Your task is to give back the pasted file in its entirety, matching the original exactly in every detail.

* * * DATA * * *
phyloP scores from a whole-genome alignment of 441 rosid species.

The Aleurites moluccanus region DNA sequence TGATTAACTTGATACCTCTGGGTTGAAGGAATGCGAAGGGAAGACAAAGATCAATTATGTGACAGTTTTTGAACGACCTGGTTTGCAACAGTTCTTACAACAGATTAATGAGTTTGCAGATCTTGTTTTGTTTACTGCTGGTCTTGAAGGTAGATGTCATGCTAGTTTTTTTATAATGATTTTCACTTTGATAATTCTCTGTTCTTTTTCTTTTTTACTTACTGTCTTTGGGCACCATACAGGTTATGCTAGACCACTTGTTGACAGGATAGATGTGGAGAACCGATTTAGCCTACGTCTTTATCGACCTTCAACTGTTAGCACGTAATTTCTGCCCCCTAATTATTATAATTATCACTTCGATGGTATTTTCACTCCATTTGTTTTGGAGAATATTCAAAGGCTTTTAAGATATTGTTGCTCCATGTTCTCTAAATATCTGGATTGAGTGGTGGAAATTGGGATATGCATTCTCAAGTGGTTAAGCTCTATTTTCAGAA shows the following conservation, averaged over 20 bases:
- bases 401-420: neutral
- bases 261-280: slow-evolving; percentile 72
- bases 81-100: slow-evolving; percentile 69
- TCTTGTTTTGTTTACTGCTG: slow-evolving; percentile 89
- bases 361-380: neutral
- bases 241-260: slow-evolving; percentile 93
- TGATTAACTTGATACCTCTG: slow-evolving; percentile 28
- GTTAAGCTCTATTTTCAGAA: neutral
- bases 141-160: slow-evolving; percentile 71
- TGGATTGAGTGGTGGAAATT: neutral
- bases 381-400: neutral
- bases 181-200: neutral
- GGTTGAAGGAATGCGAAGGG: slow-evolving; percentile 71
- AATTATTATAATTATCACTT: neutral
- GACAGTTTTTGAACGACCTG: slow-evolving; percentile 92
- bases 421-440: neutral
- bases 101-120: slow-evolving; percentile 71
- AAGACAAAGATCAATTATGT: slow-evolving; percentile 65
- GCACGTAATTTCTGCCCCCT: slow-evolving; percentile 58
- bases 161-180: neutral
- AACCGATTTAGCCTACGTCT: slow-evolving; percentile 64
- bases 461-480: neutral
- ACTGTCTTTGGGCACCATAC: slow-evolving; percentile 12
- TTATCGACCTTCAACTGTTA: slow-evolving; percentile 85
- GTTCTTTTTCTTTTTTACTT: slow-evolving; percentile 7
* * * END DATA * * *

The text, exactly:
phyloP scores from a whole-genome alignment of 441 rosid species.

The Aleurites moluccanus region DNA sequence TGATTAACTTGATACCTCTGGGTTGAAGGAATGCGAAGGGAAGACAAAGATCAATTATGTGACAGTTTTTGAACGACCTGGTTTGCAACAGTTCTTACAACAGATTAATGAGTTTGCAGATCTTGTTTTGTTTACTGCTGGTCTTGAAGGTAGATGTCATGCTAGTTTTTTTATAATGATTTTCACTTTGATAATTCTCTGTTCTTTTTCTTTTTTACTTACTGTCTTTGGGCACCATACAGGTTATGCTAGACCACTTGTTGACAGGATAGATGTGGAGAACCGATTTAGCCTACGTCTTTATCGACCTTCAACTGTTAGCACGTAATTTCTGCCCCCTAATTATTATAATTATCACTTCGATGGTATTTTCACTCCATTTGTTTTGGAGAATATTCAAAGGCTTTTAAGATATTGTTGCTCCATGTTCTCTAAATATCTGGATTGAGTGGTGGAAATTGGGATATGCATTCTCAAGTGGTTAAGCTCTATTTTCAGAA shows the following conservation, averaged over 20 bases:
- bases 401-420: neutral
- bases 261-280: slow-evolving; percentile 72
- bases 81-100: slow-evolving; percentile 69
- TCTTGTTTTGTTTACTGCTG: slow-evolving; percentile 89
- bases 361-380: neutral
- bases 241-260: slow-evolving; percentile 93
- TGATTAACTTGATACCTCTG: slow-evolving; percentile 28
- GTTAAGCTCTATTTTCAGAA: neutral
- bases 141-160: slow-evolving; percentile 71
- TGGATTGAGTGGTGGAAATT: neutral
- bases 381-400: neutral
- bases 181-200: neutral
- GGTTGAAGGAATGCGAAGGG: slow-evolving; percentile 71
- AATTATTATAATTATCACTT: neutral
- GACAGTTTTTGAACGACCTG: slow-evolving; percentile 92
- bases 421-440: neutral
- bases 101-120: slow-evolving; percentile 71
- AAGACAAAGATCAATTATGT: slow-evolving; percentile 65
- GCACGTAATTTCTGCCCCCT: slow-evolving; percentile 58
- bases 161-180: neutral
- AACCGATTTAGCCTACGTCT: slow-evolving; percentile 64
- bases 461-480: neutral
- ACTGTCTTTGGGCACCATAC: slow-evolving; percentile 12
- TTATCGACCTTCAACTGTTA: slow-evolving; percentile 85
- GTTCTTTTTCTTTTTTACTT: slow-evolving; percentile 7